William F. B. O'Reilly is a Republican consultant.
Indeed, Governor Cuomo's State of the State Address Wednesday was remarkable as much for its stridency as for its content.
Unfortunately, the whole thing was based on a lie.
For an hour and a quarter, Mr. Cuomo hammered away at today's liberal touchpoints -- a minimum-wage increase, public campaign financing, gender pay equity, gun control -- in order to shore up his credentials with the political left.
"It's her body; it's her choice!," he thundered three times consecutively -- to a legislative body that legalized abortion three years before Roe v. Wade.
The governor anointed New York "the progressive capital" of America. (Folks in San Francisco will surely have something to say about that). He promised a billion dollars in new spending on affordable housing and billions more in infrastructure improvements. Our subways will be floodproofed; our harbors storm-surge-proofed and our gas stations blackout-proofed. There will be casinos and tax-free zones to revitalize the upstate economy.
But nowhere in his speech did the governor mention the difficult but essential things that have to be done in order to save New York from its downward spiral. Not a word was spoken about the state mandates squeezing counties and local governments to death, or the exorbitant state pension costs gobbling up dollars that used to go to services.
He spoke about those things when he first came into office, but not on Tuesday.
In November, I wrote nice things about Cuomo here in Newsday, but warned that ambition might prove to be his Achilles' heel. That has borne out faster than I feared.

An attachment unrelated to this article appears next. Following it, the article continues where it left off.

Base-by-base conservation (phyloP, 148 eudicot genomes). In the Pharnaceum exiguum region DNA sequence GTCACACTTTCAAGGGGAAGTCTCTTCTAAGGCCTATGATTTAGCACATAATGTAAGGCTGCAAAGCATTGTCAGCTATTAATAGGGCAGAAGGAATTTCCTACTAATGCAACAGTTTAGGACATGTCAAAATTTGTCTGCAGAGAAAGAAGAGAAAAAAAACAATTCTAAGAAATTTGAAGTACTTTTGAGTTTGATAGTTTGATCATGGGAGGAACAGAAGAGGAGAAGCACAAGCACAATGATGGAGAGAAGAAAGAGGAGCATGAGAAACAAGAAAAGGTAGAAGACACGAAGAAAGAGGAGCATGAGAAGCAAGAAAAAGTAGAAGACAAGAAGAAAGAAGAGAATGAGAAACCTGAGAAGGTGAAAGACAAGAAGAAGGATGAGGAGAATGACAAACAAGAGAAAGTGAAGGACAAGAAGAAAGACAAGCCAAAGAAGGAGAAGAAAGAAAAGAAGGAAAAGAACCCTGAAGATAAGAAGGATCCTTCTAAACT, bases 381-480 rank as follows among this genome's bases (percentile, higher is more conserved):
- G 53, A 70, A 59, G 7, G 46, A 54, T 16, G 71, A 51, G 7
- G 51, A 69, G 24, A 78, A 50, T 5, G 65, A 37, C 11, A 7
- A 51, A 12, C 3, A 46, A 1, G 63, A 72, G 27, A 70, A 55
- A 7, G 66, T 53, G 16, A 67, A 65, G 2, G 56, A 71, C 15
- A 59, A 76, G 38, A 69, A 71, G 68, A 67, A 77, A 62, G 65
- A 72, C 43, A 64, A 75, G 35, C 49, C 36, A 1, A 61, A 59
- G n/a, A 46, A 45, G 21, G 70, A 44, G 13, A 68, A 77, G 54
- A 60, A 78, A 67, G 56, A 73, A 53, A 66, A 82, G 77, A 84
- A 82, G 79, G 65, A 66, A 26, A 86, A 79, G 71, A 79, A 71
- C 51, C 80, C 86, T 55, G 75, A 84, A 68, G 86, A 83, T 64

"Standing between him and the nomination," I wrote, "are public employee union leaders who can make or break Democratic presidential aspirants -- the same union bosses who have been trying to stall the governor's Albany reform agenda for the past two years. They have the money, troops and organizational ability to turn the tide in huge primary states like Florida, Illinois, Michigan, Nevada and California. They are no doubt reminding the governor's political team of that daily."
Those union leaders must have been top of mind when the governor and his handlers conspicuously omitted in his speech any mention of the fiscal reforms that he pledged to pursue just 24 months ago.
Here's the rub: If pension and mandate reform isn't delivered in New York, the very social safety net that New York Democrats love so much is going to be severely compromised going forward. It's already happening, and that's where the lie of Gov. Cuomo's speech becomes apparent.
With each passing budget, school districts are feeling the squeeze of Cuomo's 2 percent property tax cap, which was passed sans mandate relief. That means fewer school programs for struggling districts. Not-for-profits that relied on local government funding are being gutted, too, and if you look at New York's pension actuarial charts, the pain is only beginning.
The tax cap was a great idea, but only if Albany stopped forcing counties, municipalities and school districts to pay for state programs that Albany won't fund. The governor promised that mandate relief was coming next when he signed the tax cap into law, but now he seems to have walked away from that.
He's also apparently walked away from meaningful pension reform. These are the costs that are bleeding New York dry. As Mayor Mike Bloomberg has repeatedly pointed out, we are now paying more for trash picked up years ago through pension payments than for trash picked up today. Those public employee pensions are guaranteed, so when the money runs low, it's the social safety net programs that get the ax.
California pension adviser David Crane spelled it out perfectly a couple of years back. "I have a special word for my fellow Democrats," he wrote. "One cannot both be a progressive and be opposed to pension reform. The math is irrefutable that the losers from excessive and unfunded pensions are precisely the programs progressive Democrats tend to applaud."
Cuomo's speech Wednesday signaled an abrupt, but not unexpected, end to his promise as a fiscal reformer. It marked the day he chose his own political career over the best interests of his state.
William F. B. O'Reilly is a Newsday columnist and a Republican political consultant. This is a corrected version of the column. An earlier version named the wrong Chavez that Republicans are comparing the speech to.